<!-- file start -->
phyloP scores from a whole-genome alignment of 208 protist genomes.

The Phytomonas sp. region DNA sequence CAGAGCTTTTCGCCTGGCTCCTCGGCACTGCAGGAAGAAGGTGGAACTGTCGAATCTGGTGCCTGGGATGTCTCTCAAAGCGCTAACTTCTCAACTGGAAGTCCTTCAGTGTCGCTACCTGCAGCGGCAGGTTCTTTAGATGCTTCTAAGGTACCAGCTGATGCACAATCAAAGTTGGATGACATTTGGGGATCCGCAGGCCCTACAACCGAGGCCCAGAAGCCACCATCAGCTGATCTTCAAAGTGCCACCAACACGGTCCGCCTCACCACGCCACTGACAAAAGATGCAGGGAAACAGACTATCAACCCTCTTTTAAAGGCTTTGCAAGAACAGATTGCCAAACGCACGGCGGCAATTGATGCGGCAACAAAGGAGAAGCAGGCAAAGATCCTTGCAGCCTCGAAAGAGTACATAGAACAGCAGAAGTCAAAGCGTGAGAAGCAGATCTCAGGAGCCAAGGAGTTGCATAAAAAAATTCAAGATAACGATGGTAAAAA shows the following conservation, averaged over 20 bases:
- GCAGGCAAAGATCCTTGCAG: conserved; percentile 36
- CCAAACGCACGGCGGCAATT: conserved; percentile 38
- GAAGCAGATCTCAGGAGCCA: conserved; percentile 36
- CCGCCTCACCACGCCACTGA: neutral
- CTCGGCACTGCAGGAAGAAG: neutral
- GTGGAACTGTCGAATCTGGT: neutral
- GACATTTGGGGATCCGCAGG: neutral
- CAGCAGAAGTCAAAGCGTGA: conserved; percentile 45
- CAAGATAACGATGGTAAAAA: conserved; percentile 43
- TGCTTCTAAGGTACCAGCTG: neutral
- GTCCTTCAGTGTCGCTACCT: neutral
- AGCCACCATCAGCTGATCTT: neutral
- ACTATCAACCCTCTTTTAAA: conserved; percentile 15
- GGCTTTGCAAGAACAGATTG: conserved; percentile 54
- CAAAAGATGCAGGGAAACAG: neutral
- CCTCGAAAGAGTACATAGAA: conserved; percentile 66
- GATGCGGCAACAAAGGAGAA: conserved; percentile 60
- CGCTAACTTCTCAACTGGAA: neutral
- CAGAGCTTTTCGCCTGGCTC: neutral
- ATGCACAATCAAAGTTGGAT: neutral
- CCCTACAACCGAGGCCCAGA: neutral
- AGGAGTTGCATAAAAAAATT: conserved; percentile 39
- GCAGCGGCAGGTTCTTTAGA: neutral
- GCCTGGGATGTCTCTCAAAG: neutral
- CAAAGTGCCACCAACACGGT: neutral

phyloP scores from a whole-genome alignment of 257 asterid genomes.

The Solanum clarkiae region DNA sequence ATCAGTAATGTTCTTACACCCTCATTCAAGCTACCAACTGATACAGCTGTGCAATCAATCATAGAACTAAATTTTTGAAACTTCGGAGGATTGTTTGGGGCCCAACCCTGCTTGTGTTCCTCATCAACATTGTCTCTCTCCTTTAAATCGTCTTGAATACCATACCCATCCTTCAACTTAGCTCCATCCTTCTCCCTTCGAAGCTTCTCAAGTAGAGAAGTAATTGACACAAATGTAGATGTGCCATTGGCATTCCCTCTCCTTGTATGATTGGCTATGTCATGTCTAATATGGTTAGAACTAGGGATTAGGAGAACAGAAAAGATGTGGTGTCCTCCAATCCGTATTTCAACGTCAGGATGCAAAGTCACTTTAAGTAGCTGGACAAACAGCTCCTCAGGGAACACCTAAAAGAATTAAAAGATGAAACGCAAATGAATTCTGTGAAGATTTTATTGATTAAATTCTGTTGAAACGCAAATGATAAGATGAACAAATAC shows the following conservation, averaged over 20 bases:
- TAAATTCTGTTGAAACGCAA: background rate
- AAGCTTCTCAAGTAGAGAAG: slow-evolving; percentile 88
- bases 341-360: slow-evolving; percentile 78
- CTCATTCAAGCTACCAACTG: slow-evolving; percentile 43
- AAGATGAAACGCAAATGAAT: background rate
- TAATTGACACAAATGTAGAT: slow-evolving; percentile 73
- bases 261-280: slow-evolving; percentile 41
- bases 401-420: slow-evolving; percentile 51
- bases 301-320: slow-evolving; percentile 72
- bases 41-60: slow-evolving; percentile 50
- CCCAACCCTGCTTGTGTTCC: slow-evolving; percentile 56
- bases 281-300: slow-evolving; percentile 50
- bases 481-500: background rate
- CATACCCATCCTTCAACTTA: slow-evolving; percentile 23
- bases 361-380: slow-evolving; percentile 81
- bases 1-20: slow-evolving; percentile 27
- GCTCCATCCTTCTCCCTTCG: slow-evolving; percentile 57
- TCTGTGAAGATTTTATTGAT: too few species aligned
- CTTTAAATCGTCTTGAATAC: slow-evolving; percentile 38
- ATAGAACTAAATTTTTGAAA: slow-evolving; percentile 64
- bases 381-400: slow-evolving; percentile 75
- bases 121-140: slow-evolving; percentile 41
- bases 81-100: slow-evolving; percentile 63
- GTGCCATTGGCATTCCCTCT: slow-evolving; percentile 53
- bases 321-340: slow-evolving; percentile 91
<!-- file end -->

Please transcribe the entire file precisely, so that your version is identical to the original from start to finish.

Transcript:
phyloP scores from a whole-genome alignment of 208 protist genomes.

The Phytomonas sp. region DNA sequence CAGAGCTTTTCGCCTGGCTCCTCGGCACTGCAGGAAGAAGGTGGAACTGTCGAATCTGGTGCCTGGGATGTCTCTCAAAGCGCTAACTTCTCAACTGGAAGTCCTTCAGTGTCGCTACCTGCAGCGGCAGGTTCTTTAGATGCTTCTAAGGTACCAGCTGATGCACAATCAAAGTTGGATGACATTTGGGGATCCGCAGGCCCTACAACCGAGGCCCAGAAGCCACCATCAGCTGATCTTCAAAGTGCCACCAACACGGTCCGCCTCACCACGCCACTGACAAAAGATGCAGGGAAACAGACTATCAACCCTCTTTTAAAGGCTTTGCAAGAACAGATTGCCAAACGCACGGCGGCAATTGATGCGGCAACAAAGGAGAAGCAGGCAAAGATCCTTGCAGCCTCGAAAGAGTACATAGAACAGCAGAAGTCAAAGCGTGAGAAGCAGATCTCAGGAGCCAAGGAGTTGCATAAAAAAATTCAAGATAACGATGGTAAAAA shows the following conservation, averaged over 20 bases:
- GCAGGCAAAGATCCTTGCAG: conserved; percentile 36
- CCAAACGCACGGCGGCAATT: conserved; percentile 38
- GAAGCAGATCTCAGGAGCCA: conserved; percentile 36
- CCGCCTCACCACGCCACTGA: neutral
- CTCGGCACTGCAGGAAGAAG: neutral
- GTGGAACTGTCGAATCTGGT: neutral
- GACATTTGGGGATCCGCAGG: neutral
- CAGCAGAAGTCAAAGCGTGA: conserved; percentile 45
- CAAGATAACGATGGTAAAAA: conserved; percentile 43
- TGCTTCTAAGGTACCAGCTG: neutral
- GTCCTTCAGTGTCGCTACCT: neutral
- AGCCACCATCAGCTGATCTT: neutral
- ACTATCAACCCTCTTTTAAA: conserved; percentile 15
- GGCTTTGCAAGAACAGATTG: conserved; percentile 54
- CAAAAGATGCAGGGAAACAG: neutral
- CCTCGAAAGAGTACATAGAA: conserved; percentile 66
- GATGCGGCAACAAAGGAGAA: conserved; percentile 60
- CGCTAACTTCTCAACTGGAA: neutral
- CAGAGCTTTTCGCCTGGCTC: neutral
- ATGCACAATCAAAGTTGGAT: neutral
- CCCTACAACCGAGGCCCAGA: neutral
- AGGAGTTGCATAAAAAAATT: conserved; percentile 39
- GCAGCGGCAGGTTCTTTAGA: neutral
- GCCTGGGATGTCTCTCAAAG: neutral
- CAAAGTGCCACCAACACGGT: neutral

phyloP scores from a whole-genome alignment of 257 asterid genomes.

The Solanum clarkiae region DNA sequence ATCAGTAATGTTCTTACACCCTCATTCAAGCTACCAACTGATACAGCTGTGCAATCAATCATAGAACTAAATTTTTGAAACTTCGGAGGATTGTTTGGGGCCCAACCCTGCTTGTGTTCCTCATCAACATTGTCTCTCTCCTTTAAATCGTCTTGAATACCATACCCATCCTTCAACTTAGCTCCATCCTTCTCCCTTCGAAGCTTCTCAAGTAGAGAAGTAATTGACACAAATGTAGATGTGCCATTGGCATTCCCTCTCCTTGTATGATTGGCTATGTCATGTCTAATATGGTTAGAACTAGGGATTAGGAGAACAGAAAAGATGTGGTGTCCTCCAATCCGTATTTCAACGTCAGGATGCAAAGTCACTTTAAGTAGCTGGACAAACAGCTCCTCAGGGAACACCTAAAAGAATTAAAAGATGAAACGCAAATGAATTCTGTGAAGATTTTATTGATTAAATTCTGTTGAAACGCAAATGATAAGATGAACAAATAC shows the following conservation, averaged over 20 bases:
- TAAATTCTGTTGAAACGCAA: background rate
- AAGCTTCTCAAGTAGAGAAG: slow-evolving; percentile 88
- bases 341-360: slow-evolving; percentile 78
- CTCATTCAAGCTACCAACTG: slow-evolving; percentile 43
- AAGATGAAACGCAAATGAAT: background rate
- TAATTGACACAAATGTAGAT: slow-evolving; percentile 73
- bases 261-280: slow-evolving; percentile 41
- bases 401-420: slow-evolving; percentile 51
- bases 301-320: slow-evolving; percentile 72
- bases 41-60: slow-evolving; percentile 50
- CCCAACCCTGCTTGTGTTCC: slow-evolving; percentile 56
- bases 281-300: slow-evolving; percentile 50
- bases 481-500: background rate
- CATACCCATCCTTCAACTTA: slow-evolving; percentile 23
- bases 361-380: slow-evolving; percentile 81
- bases 1-20: slow-evolving; percentile 27
- GCTCCATCCTTCTCCCTTCG: slow-evolving; percentile 57
- TCTGTGAAGATTTTATTGAT: too few species aligned
- CTTTAAATCGTCTTGAATAC: slow-evolving; percentile 38
- ATAGAACTAAATTTTTGAAA: slow-evolving; percentile 64
- bases 381-400: slow-evolving; percentile 75
- bases 121-140: slow-evolving; percentile 41
- bases 81-100: slow-evolving; percentile 63
- GTGCCATTGGCATTCCCTCT: slow-evolving; percentile 53
- bases 321-340: slow-evolving; percentile 91